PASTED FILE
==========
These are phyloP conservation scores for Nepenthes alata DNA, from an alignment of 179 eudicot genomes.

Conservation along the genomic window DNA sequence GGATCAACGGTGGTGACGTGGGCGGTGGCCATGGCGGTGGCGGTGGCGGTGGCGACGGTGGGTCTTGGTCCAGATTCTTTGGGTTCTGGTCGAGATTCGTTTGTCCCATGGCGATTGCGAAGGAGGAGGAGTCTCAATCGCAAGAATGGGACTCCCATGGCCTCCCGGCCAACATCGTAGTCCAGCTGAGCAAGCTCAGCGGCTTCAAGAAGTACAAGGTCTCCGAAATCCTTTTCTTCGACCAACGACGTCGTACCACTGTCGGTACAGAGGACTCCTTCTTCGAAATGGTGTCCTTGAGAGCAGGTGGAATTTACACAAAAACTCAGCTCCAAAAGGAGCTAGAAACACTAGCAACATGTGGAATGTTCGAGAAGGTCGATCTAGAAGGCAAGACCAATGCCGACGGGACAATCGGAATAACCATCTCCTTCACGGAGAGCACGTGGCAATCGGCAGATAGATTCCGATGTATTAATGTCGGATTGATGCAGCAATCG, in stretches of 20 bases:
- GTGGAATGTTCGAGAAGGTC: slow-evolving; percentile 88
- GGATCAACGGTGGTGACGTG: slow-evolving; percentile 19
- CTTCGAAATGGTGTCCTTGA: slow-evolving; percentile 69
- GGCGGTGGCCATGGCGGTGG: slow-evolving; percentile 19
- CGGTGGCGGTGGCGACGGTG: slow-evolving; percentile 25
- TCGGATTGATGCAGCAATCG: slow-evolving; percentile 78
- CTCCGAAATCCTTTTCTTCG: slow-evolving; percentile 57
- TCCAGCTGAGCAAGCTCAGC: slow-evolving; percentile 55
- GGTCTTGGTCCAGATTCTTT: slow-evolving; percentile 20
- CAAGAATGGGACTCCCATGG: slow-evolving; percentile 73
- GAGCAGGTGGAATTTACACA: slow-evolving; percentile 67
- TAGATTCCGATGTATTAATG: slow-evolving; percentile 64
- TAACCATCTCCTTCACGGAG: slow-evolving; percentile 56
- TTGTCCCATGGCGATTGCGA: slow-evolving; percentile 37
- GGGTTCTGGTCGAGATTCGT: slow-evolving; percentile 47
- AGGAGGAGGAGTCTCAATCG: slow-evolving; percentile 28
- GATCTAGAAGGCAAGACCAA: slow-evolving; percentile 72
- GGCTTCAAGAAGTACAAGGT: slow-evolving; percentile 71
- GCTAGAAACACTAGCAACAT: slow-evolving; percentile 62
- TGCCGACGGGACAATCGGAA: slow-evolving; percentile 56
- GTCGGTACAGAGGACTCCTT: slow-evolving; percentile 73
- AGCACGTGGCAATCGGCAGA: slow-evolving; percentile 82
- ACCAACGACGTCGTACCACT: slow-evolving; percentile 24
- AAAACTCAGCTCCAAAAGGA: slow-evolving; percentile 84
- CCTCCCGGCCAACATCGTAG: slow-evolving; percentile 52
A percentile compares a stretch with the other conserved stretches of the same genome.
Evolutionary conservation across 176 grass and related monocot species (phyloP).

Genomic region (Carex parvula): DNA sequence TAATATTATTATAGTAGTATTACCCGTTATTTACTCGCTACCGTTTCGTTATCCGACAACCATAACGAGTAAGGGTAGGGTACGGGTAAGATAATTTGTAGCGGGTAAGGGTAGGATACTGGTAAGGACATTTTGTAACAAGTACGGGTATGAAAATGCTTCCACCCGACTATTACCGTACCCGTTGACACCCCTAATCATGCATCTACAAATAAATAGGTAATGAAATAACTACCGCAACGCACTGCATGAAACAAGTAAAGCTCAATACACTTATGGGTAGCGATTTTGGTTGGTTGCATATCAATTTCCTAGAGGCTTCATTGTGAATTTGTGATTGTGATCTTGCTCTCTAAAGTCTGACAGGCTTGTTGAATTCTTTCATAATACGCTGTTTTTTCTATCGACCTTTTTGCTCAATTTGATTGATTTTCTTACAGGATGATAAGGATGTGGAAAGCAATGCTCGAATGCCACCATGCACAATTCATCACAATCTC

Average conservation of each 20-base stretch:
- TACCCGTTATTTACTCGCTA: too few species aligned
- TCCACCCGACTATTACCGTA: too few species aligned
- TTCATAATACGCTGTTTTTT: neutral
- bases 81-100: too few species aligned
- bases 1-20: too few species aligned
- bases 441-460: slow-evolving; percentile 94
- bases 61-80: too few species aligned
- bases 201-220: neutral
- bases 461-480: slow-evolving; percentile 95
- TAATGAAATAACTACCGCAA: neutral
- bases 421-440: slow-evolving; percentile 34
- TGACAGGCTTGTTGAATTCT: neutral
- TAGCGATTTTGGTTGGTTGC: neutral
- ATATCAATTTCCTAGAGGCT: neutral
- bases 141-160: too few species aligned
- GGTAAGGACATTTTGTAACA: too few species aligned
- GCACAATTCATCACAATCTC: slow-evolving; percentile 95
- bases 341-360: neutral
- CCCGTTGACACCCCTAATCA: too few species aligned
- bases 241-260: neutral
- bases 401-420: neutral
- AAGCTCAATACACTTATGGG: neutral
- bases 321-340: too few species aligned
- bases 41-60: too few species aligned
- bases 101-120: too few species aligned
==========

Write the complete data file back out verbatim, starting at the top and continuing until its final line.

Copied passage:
These are phyloP conservation scores for Nepenthes alata DNA, from an alignment of 179 eudicot genomes.

Conservation along the genomic window DNA sequence GGATCAACGGTGGTGACGTGGGCGGTGGCCATGGCGGTGGCGGTGGCGGTGGCGACGGTGGGTCTTGGTCCAGATTCTTTGGGTTCTGGTCGAGATTCGTTTGTCCCATGGCGATTGCGAAGGAGGAGGAGTCTCAATCGCAAGAATGGGACTCCCATGGCCTCCCGGCCAACATCGTAGTCCAGCTGAGCAAGCTCAGCGGCTTCAAGAAGTACAAGGTCTCCGAAATCCTTTTCTTCGACCAACGACGTCGTACCACTGTCGGTACAGAGGACTCCTTCTTCGAAATGGTGTCCTTGAGAGCAGGTGGAATTTACACAAAAACTCAGCTCCAAAAGGAGCTAGAAACACTAGCAACATGTGGAATGTTCGAGAAGGTCGATCTAGAAGGCAAGACCAATGCCGACGGGACAATCGGAATAACCATCTCCTTCACGGAGAGCACGTGGCAATCGGCAGATAGATTCCGATGTATTAATGTCGGATTGATGCAGCAATCG, in stretches of 20 bases:
- GTGGAATGTTCGAGAAGGTC: slow-evolving; percentile 88
- GGATCAACGGTGGTGACGTG: slow-evolving; percentile 19
- CTTCGAAATGGTGTCCTTGA: slow-evolving; percentile 69
- GGCGGTGGCCATGGCGGTGG: slow-evolving; percentile 19
- CGGTGGCGGTGGCGACGGTG: slow-evolving; percentile 25
- TCGGATTGATGCAGCAATCG: slow-evolving; percentile 78
- CTCCGAAATCCTTTTCTTCG: slow-evolving; percentile 57
- TCCAGCTGAGCAAGCTCAGC: slow-evolving; percentile 55
- GGTCTTGGTCCAGATTCTTT: slow-evolving; percentile 20
- CAAGAATGGGACTCCCATGG: slow-evolving; percentile 73
- GAGCAGGTGGAATTTACACA: slow-evolving; percentile 67
- TAGATTCCGATGTATTAATG: slow-evolving; percentile 64
- TAACCATCTCCTTCACGGAG: slow-evolving; percentile 56
- TTGTCCCATGGCGATTGCGA: slow-evolving; percentile 37
- GGGTTCTGGTCGAGATTCGT: slow-evolving; percentile 47
- AGGAGGAGGAGTCTCAATCG: slow-evolving; percentile 28
- GATCTAGAAGGCAAGACCAA: slow-evolving; percentile 72
- GGCTTCAAGAAGTACAAGGT: slow-evolving; percentile 71
- GCTAGAAACACTAGCAACAT: slow-evolving; percentile 62
- TGCCGACGGGACAATCGGAA: slow-evolving; percentile 56
- GTCGGTACAGAGGACTCCTT: slow-evolving; percentile 73
- AGCACGTGGCAATCGGCAGA: slow-evolving; percentile 82
- ACCAACGACGTCGTACCACT: slow-evolving; percentile 24
- AAAACTCAGCTCCAAAAGGA: slow-evolving; percentile 84
- CCTCCCGGCCAACATCGTAG: slow-evolving; percentile 52
A percentile compares a stretch with the other conserved stretches of the same genome.
Evolutionary conservation across 176 grass and related monocot species (phyloP).

Genomic region (Carex parvula): DNA sequence TAATATTATTATAGTAGTATTACCCGTTATTTACTCGCTACCGTTTCGTTATCCGACAACCATAACGAGTAAGGGTAGGGTACGGGTAAGATAATTTGTAGCGGGTAAGGGTAGGATACTGGTAAGGACATTTTGTAACAAGTACGGGTATGAAAATGCTTCCACCCGACTATTACCGTACCCGTTGACACCCCTAATCATGCATCTACAAATAAATAGGTAATGAAATAACTACCGCAACGCACTGCATGAAACAAGTAAAGCTCAATACACTTATGGGTAGCGATTTTGGTTGGTTGCATATCAATTTCCTAGAGGCTTCATTGTGAATTTGTGATTGTGATCTTGCTCTCTAAAGTCTGACAGGCTTGTTGAATTCTTTCATAATACGCTGTTTTTTCTATCGACCTTTTTGCTCAATTTGATTGATTTTCTTACAGGATGATAAGGATGTGGAAAGCAATGCTCGAATGCCACCATGCACAATTCATCACAATCTC

Average conservation of each 20-base stretch:
- TACCCGTTATTTACTCGCTA: too few species aligned
- TCCACCCGACTATTACCGTA: too few species aligned
- TTCATAATACGCTGTTTTTT: neutral
- bases 81-100: too few species aligned
- bases 1-20: too few species aligned
- bases 441-460: slow-evolving; percentile 94
- bases 61-80: too few species aligned
- bases 201-220: neutral
- bases 461-480: slow-evolving; percentile 95
- TAATGAAATAACTACCGCAA: neutral
- bases 421-440: slow-evolving; percentile 34
- TGACAGGCTTGTTGAATTCT: neutral
- TAGCGATTTTGGTTGGTTGC: neutral
- ATATCAATTTCCTAGAGGCT: neutral
- bases 141-160: too few species aligned
- GGTAAGGACATTTTGTAACA: too few species aligned
- GCACAATTCATCACAATCTC: slow-evolving; percentile 95
- bases 341-360: neutral
- CCCGTTGACACCCCTAATCA: too few species aligned
- bases 241-260: neutral
- bases 401-420: neutral
- AAGCTCAATACACTTATGGG: neutral
- bases 321-340: too few species aligned
- bases 41-60: too few species aligned
- bases 101-120: too few species aligned